1. Pingback: Photo Gear | Exploratorius | Photo Hack & Curious Wanderer

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    1. Mitch Zeissler Post author

      Thank you very much. I appreciate your effort in mentioning my site within your post, and also appreciate your acknowledgement that time is precious.

      I participated in one once, but decided I would not after that because it was so time intensive.

      Thank you again.


  3. Manal

    I’ve only found your blog a short while ago and I am sorely disappointed that I didn’t find it sooner. Absolutely love all the photographs you’ve taken. And thank you for sharing tips, I am definitely learning a lot from both them and your photography!


  4. suchled

    Mitch, I have a friend in Brunei who wants me to answer the following. I cannot but I thought you might. has anyone compared result comparing photos taken from good quality digital vs film cameras? Obviously digital easily wins on the convenience & cost efficiency scale, but end results? I am wondering what serious photographers think, whether we have a parallel situation to CDs vs vinyl
    It would be much appreciated if you could offer a considered opinion.


    1. Mitch Zeissler Post author

      Oh, boy. You really know how to stir up a hornet’s nest, don’t you? 🙂

      Executive summary: Yes; many, many people — pros and amateurs alike — have done exhaustive tests and comparisons of film versus digital. The consensus? The best of today’s 35mm digital cameras have readily surpassed the resolution of the best of the 35mm film cameras, as well as the cost per image — but that’s about it. If you start throwing medium and large format film versus digital into the mix, digital doesn’t fare so well.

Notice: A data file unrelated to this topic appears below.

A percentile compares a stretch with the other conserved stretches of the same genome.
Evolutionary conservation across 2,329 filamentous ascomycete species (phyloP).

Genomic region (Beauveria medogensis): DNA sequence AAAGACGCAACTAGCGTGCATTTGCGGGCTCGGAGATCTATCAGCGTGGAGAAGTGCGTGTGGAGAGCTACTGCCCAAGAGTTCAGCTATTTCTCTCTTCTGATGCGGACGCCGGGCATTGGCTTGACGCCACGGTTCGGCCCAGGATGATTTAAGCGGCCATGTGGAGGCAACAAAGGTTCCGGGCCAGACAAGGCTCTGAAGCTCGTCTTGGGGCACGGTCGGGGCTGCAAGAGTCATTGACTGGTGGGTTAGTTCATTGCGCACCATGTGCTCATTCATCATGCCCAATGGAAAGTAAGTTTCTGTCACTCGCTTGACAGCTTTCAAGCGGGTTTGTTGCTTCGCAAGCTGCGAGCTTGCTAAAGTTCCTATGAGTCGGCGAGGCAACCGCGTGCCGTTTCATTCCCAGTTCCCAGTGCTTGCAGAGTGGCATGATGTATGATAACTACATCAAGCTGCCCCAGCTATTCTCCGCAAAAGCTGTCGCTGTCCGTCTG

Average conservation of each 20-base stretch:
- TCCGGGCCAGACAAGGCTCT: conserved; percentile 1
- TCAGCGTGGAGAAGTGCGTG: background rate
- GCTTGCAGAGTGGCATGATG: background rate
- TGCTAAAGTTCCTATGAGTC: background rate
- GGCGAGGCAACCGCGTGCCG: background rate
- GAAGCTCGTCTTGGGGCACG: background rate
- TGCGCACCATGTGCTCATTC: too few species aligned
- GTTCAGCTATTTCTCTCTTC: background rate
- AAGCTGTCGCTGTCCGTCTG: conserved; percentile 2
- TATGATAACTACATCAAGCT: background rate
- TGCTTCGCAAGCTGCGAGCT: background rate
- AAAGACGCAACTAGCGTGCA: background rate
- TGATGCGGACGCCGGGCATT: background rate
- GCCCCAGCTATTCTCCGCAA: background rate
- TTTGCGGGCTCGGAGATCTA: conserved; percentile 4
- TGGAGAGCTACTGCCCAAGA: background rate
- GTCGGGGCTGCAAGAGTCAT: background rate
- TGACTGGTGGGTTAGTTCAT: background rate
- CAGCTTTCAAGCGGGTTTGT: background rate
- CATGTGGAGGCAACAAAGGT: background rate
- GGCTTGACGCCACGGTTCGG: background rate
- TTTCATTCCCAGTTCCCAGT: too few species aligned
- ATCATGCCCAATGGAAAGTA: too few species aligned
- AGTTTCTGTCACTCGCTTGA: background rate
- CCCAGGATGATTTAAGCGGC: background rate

However, to get that 35mm digital high-resolution gear, one must be prepared to lay down a lot of coin. Film gear, by comparison, can be had for a fraction of the cost of digital, especially via eBay. The real difference between the two is cost of consumables — film and processing versus using an SD card.

      Your comparison of CDs versus vinyl is apt. Old timers (film) and newbies (digital) duke it out all the time on photography forums. Me? I just take photos — using both film and digital — and let the results speak for themselves.

      Digital has convenience and image cost on its side, but it’s still maturing. On the other hand, film is very mature and has both the process and technology down cold. Digital is particularly appealing in the smaller image chip-sizes, the sizes where film doesn’t do so well (anything smaller than 35mm full frame and film can get very grainy and drops significantly in resolution).

      Digital also has speed on its side; during the last Olympics, full color stills were captured, edited, post-processed, and blasted out to all of the news media in under three minutes — faster than many people could see it on television or hear about the event on radio. Film simply cannot compete with that.